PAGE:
In that regard, our games are more fluid, more close to real life. You will not experience everything, but you’ll experience something. And that’s what creates replay value. Every time you play you can try something else, even take the story to areas you haven’t gone before. We want to avoid creating worlds “on rails” that pause until you click at the right place so the story can continue….
Power to the users
Taking a step back and looking into the fundamentals of the Web, what makes a web service successful is:
- Real utility
- User generated content
The utility in our case is shear entertainment. If people are having fun playing the game, its utility is fulfilled. Customizability and user generated content are related to traditional game modding; but under a “web service mindset” it can become more integrated than ever before.
Any Amigame production is expected to be customizable anywhere from superficial elements like the UI to fundamental components like the story dialogue. We share with users actual code. Users can replace assets and make the game their own. We even allow them to contribute content back to the game.
Practically everyone participating in Amigame has a say how the games are developed. We leave the opportunity open for anyone to work towards their ambitions and develop games for others to play, having our total support along the way.
No game left behind
We are fans of abandonware, and we feel bad for awesome creations just a few years old that are forgotten because they are not promoted any more. So many people have put so much effort into proprietary software. And we feel for their loss, as their work is locked down by publishers and their creations are squeezed till they drop every penny they can and then thrown in the bin.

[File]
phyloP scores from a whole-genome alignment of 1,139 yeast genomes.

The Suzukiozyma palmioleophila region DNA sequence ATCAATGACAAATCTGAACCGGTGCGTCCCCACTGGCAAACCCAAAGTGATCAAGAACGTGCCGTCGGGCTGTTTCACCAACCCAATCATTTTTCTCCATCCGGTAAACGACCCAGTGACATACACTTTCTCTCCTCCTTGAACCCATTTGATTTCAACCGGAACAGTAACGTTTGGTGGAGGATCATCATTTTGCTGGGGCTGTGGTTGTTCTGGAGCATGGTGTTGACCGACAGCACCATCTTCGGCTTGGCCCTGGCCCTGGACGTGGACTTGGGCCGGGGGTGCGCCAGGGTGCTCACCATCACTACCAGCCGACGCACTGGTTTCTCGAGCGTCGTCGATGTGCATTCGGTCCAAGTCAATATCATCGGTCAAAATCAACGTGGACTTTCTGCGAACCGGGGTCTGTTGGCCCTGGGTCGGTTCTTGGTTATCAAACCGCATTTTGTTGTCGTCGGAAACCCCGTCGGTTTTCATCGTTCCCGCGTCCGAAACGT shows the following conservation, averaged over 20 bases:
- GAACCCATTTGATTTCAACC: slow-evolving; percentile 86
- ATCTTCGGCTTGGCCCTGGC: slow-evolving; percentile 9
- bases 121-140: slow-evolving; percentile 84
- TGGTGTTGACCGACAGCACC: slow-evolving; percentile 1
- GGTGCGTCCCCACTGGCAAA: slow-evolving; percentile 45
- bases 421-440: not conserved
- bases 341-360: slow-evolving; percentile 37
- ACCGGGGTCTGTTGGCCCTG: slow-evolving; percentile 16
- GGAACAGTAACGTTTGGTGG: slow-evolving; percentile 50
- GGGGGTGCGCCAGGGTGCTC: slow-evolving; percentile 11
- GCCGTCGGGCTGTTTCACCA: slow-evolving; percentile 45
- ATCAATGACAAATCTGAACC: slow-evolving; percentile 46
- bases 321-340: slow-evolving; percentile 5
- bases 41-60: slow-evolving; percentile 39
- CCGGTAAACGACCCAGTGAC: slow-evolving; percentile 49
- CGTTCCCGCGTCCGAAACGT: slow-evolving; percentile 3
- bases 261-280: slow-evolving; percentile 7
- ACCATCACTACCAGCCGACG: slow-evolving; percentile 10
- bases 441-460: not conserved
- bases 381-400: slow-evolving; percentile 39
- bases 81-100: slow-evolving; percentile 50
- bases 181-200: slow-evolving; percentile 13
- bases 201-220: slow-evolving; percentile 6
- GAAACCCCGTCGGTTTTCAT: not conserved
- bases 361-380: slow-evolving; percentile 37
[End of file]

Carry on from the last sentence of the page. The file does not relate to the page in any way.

We see Amigame as a collective of creators, and for that reason cater to the creator needs. Instead of a “slaving” model that rewards people for their time, imagine if creators could be rewarded for their work on an continuous rate through royalties and reserve the intellectual rights of their creations.
But what about the creations themselves? Even after the regular lifecycle (release schedule) of a game, there’s still something to be gained from them. Our strategy is to release all content that gets dated as open source, so it can continue to live as a community project. Users may benefit from past code and recycle elements in new creations. As an added benefit, this practice should keep old games up to date with newer hardware and browser specs.
Although we’ve started preparation for this years ago, we feel the world is now ready to accept this content. With the advent of indie gaming, taking the spotlight from “AAA” games and mobile gaming taking the reigns where console gaming left off; with more diverse groups joining the gaming community than even before, we find our efforts being received with an open mind that’s refreshing to say the least.
It’s been a long journey but this experience was useful and helped us identify our weaknesses and strengths. Through the course of time we’ve identified that Amigame can help in more than one areas. Not only defining a new distribution model, promoting open web technologies or experimenting with original game concepts; but also fostering a unique creator culture and maintaining an open communication channel between the platform and its users, integral for the development process.
We are proud of what we’re building and hope you can share our vision and passion.